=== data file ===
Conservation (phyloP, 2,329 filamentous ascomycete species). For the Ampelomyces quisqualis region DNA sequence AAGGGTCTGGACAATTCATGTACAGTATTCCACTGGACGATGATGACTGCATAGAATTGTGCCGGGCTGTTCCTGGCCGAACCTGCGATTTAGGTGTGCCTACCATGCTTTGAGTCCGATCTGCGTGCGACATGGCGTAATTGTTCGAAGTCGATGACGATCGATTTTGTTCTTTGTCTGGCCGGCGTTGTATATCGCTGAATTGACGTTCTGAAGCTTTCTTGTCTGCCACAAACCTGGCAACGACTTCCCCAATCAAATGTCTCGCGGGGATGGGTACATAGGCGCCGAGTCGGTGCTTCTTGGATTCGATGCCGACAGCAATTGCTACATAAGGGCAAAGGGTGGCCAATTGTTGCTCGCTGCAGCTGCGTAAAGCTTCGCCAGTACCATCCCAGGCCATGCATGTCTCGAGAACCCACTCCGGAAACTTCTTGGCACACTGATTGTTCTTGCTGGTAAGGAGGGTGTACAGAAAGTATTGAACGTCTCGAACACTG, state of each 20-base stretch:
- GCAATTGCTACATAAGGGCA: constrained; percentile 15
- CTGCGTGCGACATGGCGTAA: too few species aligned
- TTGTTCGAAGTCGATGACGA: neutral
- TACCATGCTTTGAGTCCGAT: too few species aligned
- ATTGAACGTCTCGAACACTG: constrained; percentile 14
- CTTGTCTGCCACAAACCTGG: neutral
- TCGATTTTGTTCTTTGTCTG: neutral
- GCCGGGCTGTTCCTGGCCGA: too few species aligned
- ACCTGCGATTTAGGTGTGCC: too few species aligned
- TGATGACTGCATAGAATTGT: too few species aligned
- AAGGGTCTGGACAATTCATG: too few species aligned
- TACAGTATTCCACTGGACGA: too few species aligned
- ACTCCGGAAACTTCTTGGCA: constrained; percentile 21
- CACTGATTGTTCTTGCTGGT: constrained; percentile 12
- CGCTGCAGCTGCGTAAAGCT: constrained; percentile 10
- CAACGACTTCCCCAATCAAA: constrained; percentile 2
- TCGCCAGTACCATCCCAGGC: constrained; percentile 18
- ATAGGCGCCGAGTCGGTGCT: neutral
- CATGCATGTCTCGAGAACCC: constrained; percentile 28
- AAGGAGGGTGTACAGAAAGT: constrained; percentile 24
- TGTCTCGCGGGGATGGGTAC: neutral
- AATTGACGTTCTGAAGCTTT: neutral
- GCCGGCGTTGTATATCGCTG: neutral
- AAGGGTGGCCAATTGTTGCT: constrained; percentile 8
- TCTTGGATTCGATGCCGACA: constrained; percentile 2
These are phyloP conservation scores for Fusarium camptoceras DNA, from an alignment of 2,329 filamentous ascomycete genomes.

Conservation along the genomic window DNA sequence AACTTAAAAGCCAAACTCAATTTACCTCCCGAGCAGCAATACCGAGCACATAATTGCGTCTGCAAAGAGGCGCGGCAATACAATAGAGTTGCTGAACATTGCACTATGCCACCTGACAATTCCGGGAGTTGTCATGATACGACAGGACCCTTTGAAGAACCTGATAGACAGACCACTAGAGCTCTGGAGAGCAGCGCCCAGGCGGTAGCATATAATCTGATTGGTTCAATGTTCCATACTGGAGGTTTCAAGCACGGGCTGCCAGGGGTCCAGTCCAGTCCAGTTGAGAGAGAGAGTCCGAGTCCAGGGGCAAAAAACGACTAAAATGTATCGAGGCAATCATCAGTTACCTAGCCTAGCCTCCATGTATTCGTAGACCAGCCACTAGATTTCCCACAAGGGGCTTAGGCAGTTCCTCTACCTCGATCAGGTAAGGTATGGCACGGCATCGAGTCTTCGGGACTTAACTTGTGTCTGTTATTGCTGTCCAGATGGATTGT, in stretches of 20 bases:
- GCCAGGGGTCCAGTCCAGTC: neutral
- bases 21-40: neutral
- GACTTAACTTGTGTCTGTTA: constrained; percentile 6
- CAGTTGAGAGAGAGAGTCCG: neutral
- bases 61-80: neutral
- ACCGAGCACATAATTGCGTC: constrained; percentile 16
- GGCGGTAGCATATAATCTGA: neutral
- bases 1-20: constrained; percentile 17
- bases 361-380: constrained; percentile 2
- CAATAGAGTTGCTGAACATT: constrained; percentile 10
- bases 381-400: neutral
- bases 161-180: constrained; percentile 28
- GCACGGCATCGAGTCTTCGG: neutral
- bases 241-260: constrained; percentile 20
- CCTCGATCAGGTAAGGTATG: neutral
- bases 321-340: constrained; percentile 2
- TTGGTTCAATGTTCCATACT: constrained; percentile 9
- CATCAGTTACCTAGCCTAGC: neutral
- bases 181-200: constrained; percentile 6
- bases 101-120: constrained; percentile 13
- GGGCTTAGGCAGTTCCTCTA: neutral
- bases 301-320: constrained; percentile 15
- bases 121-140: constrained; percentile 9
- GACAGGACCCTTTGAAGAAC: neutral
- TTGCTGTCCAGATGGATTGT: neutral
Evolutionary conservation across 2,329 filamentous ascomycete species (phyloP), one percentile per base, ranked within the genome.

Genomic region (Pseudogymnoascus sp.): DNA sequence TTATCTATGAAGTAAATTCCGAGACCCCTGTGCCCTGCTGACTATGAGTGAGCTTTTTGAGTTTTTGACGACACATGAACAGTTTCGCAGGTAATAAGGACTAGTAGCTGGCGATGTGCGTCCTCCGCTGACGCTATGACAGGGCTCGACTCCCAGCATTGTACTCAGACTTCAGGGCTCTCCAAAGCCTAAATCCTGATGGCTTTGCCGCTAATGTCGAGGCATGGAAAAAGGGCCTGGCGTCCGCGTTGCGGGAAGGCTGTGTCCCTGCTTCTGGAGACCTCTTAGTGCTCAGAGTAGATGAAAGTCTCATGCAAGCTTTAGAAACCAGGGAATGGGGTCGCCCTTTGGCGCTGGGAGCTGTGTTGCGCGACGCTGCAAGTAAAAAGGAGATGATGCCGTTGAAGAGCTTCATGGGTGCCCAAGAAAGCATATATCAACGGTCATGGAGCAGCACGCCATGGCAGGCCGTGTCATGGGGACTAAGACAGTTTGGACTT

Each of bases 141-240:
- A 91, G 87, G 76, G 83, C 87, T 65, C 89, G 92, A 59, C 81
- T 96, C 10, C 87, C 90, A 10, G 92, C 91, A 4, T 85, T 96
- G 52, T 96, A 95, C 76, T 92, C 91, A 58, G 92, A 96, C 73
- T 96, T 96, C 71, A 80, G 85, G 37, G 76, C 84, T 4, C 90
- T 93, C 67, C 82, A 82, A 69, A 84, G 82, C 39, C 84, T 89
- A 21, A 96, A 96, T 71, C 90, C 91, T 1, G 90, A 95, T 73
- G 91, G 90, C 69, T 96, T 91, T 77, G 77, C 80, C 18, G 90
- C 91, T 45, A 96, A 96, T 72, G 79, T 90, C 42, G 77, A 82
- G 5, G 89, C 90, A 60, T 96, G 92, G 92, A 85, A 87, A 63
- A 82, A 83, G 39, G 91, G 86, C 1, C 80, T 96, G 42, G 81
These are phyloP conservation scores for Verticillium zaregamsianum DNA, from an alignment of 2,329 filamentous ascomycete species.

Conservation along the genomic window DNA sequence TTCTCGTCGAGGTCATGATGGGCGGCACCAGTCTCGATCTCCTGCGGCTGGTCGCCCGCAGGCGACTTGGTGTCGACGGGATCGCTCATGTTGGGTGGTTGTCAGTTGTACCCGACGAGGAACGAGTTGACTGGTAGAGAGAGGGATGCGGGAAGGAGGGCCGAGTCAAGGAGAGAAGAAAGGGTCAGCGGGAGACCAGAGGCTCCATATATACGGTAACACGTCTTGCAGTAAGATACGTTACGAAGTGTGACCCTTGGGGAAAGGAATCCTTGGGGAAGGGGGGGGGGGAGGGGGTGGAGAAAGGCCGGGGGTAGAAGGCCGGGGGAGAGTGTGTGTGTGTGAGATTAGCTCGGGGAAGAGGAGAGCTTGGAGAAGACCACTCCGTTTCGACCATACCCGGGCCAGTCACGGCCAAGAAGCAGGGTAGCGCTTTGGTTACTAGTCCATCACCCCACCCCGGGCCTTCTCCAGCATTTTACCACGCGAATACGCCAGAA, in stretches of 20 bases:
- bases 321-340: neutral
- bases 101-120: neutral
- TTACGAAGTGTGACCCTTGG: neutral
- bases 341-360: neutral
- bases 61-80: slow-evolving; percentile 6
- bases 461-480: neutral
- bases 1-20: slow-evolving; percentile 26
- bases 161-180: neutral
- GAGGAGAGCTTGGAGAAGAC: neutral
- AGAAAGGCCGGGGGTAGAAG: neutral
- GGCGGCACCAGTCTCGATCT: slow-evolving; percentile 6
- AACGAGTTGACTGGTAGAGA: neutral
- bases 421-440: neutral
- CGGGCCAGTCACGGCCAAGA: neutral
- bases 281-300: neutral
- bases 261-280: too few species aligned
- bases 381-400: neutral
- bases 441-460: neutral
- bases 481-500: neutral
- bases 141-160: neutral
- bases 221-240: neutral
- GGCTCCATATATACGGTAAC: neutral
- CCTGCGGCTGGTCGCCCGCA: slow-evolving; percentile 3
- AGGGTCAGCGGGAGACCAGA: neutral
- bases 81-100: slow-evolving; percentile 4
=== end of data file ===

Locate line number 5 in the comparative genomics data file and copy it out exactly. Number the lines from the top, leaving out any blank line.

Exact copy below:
- TACCATGCTTTGAGTCCGAT: too few species aligned